My best time to write is in the morning. I don’t answer emails and deal with anything else while I’m writing. I have to shut out the world. But I’ve also found that I can get work done at the beauty salon, while I’m having my hair worked on. I just bring the laptop along with me.

Who inspired you to write?
My maternal grandmother and father instilled stories. My grandmother was obsessed with Hollywood and wanted to be movie star. She was a wonderful storyteller, a character. My father was a huge reader, and that inspired me. You can’t be a writer without being reader.

What about your influences?
They started out as Margaret Mitchell and Pat Conroy, but now I’m really inspired by Kathryn Stockett and Helen Simonson.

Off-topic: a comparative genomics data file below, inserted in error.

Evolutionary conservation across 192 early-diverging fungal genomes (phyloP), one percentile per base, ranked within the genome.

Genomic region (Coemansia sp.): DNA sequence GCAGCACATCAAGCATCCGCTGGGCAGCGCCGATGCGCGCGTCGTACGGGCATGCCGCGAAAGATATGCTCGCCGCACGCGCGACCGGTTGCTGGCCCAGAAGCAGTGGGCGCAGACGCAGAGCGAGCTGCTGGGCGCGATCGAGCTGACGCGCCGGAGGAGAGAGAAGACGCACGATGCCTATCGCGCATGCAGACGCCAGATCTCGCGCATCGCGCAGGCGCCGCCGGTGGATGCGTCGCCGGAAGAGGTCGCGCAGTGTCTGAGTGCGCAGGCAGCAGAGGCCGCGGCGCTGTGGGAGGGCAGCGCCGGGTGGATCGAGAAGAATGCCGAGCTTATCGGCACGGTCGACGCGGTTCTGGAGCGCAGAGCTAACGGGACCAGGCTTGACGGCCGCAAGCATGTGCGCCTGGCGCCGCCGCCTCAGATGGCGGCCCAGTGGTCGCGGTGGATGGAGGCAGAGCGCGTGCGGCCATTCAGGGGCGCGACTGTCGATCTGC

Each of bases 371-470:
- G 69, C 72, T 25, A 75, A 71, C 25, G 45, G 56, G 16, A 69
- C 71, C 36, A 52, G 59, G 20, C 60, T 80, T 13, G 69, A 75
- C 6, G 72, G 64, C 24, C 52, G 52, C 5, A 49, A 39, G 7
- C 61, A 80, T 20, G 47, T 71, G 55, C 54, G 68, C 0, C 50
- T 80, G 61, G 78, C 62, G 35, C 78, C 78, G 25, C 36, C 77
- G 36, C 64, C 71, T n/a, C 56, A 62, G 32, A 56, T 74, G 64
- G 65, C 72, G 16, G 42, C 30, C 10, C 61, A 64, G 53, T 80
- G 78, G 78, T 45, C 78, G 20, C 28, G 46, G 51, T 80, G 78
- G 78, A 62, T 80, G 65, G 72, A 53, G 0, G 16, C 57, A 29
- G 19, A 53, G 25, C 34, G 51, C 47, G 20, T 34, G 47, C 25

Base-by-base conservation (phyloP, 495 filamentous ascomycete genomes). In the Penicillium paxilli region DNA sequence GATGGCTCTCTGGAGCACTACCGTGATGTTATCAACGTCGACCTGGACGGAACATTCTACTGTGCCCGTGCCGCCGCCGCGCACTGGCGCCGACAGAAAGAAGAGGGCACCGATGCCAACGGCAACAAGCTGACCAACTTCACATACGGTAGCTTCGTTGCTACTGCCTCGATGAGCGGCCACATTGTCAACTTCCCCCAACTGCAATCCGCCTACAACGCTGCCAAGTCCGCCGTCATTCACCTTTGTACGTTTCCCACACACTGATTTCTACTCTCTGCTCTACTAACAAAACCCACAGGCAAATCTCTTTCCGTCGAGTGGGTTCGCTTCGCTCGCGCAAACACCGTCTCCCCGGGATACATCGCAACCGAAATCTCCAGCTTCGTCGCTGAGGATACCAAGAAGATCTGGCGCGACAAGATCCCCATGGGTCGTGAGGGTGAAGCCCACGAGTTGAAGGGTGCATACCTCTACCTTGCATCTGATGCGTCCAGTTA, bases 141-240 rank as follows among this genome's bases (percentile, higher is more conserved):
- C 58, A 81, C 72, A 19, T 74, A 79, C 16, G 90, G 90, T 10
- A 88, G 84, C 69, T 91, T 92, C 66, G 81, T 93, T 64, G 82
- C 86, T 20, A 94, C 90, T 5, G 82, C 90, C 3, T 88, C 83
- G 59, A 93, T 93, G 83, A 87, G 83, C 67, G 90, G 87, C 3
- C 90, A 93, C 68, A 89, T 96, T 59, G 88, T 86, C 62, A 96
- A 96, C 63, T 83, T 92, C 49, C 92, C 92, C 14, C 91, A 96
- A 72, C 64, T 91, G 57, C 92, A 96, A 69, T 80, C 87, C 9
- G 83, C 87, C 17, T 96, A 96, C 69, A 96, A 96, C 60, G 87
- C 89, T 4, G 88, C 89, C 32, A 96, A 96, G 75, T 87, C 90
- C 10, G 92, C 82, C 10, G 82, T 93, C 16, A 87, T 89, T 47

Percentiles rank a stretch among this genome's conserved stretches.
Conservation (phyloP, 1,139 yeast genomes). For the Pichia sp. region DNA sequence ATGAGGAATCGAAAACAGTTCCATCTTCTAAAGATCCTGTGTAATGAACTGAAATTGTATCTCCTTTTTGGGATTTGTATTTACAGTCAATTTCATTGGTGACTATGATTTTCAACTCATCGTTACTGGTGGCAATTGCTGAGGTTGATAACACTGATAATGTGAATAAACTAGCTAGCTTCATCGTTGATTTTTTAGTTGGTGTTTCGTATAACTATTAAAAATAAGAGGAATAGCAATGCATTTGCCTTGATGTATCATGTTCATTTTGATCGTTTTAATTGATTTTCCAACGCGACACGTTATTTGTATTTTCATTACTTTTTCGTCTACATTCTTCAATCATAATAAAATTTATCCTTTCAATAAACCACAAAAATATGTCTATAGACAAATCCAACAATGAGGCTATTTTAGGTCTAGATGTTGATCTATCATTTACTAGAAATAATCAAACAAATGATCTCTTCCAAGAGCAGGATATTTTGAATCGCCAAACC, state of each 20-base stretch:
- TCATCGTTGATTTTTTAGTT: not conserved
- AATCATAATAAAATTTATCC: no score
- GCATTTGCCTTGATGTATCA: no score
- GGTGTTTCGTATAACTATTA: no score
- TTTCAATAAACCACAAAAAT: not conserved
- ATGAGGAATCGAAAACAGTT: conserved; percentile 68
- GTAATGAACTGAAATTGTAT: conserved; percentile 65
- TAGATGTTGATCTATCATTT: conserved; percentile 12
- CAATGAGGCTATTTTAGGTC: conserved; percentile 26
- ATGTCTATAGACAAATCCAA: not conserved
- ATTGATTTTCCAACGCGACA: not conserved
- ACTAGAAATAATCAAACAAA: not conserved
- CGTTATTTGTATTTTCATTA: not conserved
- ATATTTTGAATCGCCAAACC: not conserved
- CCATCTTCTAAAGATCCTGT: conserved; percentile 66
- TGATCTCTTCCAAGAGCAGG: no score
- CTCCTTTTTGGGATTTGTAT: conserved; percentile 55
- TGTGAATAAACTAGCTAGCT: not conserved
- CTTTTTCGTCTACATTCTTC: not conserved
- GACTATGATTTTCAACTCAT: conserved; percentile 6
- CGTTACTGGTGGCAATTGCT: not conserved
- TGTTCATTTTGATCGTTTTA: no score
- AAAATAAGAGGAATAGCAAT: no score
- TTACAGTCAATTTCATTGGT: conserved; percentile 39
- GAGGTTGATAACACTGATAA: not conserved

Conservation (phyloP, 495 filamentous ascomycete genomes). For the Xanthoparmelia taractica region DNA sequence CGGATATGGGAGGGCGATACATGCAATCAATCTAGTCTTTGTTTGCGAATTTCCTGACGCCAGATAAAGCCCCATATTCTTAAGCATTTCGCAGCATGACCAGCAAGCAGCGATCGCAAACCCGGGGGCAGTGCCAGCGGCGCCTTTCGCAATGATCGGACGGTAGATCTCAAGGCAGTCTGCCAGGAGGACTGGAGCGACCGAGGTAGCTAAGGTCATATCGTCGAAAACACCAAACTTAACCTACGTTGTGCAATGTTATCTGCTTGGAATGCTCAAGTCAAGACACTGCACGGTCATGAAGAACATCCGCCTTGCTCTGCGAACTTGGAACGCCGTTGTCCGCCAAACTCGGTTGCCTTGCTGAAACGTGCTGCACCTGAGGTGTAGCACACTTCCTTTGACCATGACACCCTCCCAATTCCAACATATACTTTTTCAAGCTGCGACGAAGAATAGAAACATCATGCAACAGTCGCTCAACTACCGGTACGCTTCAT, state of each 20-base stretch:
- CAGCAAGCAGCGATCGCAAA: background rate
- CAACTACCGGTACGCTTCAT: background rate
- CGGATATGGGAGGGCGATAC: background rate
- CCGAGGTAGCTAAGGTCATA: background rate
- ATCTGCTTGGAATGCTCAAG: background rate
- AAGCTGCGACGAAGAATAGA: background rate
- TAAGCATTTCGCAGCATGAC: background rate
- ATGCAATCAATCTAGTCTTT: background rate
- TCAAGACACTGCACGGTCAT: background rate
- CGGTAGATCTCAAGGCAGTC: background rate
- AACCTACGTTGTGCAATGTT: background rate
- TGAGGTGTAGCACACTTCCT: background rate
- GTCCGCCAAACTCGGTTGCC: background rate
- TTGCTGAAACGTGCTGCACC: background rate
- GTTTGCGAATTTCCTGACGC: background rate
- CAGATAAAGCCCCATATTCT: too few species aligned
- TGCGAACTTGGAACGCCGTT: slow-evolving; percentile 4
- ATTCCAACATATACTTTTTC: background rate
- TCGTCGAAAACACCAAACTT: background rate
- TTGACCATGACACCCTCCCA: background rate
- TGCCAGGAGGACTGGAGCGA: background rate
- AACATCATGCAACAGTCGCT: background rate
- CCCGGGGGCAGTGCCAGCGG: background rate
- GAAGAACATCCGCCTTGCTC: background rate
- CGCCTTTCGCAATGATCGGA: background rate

What’s next for you?
The third book in my Charleston mystery series, The Strangers on Montague Street, will be out this fall. And I’m working on another novel now. Oh, I just realized I left my laptop at the salon! Thank goodness they know me there!

For more about Karen White visit www.karenwhite.com


Terra Elan McVoy
Author of  The Summer of Firsts and Lasts and After the Kiss

Tell us about The Summer of Firsts and Lasts.
The Summer of Firsts and Lasts is a special book for me because it is about three sisters and one life-changing summer for them at their favorite summer camp. The narrative alternates between all three girls as they deal (individually, and ultimately together) with first love, a “bad girl” best friend, in-cabin bullying, a first “real job,” love that may or may not be unrequited, and many of the other adventures that a good summer camp session can bring!

What is After the Kiss about?